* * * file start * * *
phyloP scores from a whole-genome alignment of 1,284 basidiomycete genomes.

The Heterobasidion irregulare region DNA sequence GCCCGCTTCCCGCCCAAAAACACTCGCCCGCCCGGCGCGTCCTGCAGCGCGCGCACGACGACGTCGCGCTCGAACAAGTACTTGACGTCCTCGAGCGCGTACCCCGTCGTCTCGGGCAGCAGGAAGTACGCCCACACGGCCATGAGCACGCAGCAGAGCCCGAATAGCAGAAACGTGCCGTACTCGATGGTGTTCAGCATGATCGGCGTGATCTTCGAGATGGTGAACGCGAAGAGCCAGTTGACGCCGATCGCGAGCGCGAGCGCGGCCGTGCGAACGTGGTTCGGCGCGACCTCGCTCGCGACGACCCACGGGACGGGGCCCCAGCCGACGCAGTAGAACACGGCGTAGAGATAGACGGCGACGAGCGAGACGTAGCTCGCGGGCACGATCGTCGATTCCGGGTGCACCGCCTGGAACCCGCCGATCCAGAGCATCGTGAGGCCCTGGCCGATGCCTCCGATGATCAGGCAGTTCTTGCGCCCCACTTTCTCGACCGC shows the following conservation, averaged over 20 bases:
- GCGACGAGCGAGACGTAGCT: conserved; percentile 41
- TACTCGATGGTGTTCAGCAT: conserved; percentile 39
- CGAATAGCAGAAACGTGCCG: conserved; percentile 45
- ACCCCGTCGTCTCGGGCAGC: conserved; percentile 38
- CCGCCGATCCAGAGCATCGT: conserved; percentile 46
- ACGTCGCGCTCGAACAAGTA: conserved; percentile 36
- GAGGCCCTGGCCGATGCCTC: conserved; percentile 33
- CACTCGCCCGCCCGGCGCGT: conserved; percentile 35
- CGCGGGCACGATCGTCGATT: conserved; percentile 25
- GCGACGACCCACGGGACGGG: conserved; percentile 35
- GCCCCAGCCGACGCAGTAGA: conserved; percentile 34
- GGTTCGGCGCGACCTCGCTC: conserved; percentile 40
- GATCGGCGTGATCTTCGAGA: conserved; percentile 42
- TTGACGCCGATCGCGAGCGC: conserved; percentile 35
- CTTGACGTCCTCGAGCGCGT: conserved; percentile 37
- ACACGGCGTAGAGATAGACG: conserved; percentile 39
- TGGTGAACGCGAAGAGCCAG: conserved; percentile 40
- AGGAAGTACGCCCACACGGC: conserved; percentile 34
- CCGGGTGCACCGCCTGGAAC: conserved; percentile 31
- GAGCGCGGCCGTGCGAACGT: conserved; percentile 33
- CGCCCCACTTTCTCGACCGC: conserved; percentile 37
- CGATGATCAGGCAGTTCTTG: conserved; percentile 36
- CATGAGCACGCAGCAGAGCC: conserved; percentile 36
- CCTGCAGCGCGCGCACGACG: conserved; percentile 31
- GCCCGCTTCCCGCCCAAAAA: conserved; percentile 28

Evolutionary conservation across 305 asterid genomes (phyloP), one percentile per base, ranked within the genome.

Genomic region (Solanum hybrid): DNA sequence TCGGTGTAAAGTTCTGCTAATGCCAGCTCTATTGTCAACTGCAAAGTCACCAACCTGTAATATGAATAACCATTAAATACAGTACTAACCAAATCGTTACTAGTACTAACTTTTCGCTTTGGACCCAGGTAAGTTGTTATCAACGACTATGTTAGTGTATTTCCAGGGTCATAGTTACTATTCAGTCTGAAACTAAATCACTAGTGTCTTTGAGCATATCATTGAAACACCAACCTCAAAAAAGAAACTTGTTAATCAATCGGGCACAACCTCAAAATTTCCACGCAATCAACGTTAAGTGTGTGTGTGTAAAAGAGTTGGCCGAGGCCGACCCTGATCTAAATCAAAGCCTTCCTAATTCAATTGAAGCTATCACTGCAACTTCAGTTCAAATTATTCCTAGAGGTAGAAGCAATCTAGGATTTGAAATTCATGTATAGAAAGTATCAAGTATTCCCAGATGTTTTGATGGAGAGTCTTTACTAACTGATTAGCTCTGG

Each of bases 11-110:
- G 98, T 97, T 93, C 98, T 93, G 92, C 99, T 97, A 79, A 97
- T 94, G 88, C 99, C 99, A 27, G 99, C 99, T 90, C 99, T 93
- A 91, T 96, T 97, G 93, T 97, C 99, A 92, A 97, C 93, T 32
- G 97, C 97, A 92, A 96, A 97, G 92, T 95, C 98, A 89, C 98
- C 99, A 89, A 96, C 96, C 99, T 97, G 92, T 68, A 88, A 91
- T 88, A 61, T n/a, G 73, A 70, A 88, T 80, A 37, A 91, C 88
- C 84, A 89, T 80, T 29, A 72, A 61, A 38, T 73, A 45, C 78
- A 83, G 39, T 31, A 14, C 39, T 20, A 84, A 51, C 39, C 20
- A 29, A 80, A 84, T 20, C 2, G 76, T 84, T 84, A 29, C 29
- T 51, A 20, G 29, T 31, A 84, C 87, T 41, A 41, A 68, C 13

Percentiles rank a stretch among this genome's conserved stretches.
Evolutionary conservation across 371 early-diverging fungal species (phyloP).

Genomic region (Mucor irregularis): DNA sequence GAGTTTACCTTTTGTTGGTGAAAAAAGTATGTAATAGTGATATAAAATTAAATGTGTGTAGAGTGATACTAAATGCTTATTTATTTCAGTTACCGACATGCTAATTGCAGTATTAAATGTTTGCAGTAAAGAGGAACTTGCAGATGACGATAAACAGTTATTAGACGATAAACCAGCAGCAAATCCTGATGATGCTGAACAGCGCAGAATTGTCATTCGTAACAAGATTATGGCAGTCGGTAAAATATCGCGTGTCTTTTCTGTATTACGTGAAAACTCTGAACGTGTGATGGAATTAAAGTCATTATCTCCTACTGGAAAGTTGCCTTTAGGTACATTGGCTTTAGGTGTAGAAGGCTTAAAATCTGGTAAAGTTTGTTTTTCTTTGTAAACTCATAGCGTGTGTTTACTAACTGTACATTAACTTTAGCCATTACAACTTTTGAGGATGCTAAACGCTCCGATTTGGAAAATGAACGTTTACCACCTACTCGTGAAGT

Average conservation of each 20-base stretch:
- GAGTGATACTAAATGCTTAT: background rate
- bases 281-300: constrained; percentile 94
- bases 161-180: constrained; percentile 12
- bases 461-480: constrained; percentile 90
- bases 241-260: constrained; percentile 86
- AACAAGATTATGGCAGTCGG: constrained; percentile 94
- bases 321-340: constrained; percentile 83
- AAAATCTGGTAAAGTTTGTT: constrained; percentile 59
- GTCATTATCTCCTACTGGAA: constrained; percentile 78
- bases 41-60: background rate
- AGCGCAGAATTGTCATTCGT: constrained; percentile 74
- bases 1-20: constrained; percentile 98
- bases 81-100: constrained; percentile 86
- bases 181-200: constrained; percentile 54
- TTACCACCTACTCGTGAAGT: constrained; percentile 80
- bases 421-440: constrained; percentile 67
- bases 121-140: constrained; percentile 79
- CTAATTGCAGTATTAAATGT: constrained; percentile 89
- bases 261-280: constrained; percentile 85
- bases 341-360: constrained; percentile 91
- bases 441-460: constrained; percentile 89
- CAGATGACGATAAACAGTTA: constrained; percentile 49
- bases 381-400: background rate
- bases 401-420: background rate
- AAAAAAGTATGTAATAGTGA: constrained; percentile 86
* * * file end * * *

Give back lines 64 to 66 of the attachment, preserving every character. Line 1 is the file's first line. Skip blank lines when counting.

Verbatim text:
- bases 341-360: constrained; percentile 91
- bases 441-460: constrained; percentile 89
- CAGATGACGATAAACAGTTA: constrained; percentile 49